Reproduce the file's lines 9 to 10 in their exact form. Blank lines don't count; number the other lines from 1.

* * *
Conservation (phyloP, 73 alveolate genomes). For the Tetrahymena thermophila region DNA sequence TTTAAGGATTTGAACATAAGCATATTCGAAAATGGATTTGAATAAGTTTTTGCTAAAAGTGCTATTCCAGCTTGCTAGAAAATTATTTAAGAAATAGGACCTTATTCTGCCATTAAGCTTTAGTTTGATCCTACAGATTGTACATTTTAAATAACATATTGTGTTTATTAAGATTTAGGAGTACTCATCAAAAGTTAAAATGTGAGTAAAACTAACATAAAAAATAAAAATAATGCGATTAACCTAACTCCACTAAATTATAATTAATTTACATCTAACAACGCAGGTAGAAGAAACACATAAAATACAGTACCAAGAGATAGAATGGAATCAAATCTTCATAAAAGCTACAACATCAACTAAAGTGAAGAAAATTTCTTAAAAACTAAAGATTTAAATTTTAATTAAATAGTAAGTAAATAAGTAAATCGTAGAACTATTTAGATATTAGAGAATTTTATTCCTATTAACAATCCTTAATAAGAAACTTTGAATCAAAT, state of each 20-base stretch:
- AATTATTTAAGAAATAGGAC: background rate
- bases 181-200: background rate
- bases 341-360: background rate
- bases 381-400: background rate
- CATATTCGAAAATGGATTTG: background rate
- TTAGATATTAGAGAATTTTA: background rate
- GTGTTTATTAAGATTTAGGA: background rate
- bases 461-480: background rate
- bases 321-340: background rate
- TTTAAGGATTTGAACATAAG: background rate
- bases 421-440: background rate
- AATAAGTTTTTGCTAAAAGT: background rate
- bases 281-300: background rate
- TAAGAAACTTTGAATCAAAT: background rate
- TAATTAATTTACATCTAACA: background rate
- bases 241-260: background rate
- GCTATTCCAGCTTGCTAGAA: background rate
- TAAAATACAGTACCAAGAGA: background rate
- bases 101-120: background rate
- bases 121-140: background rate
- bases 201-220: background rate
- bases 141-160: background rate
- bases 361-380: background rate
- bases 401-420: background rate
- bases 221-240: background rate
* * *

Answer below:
- bases 461-480: background rate
- bases 321-340: background rate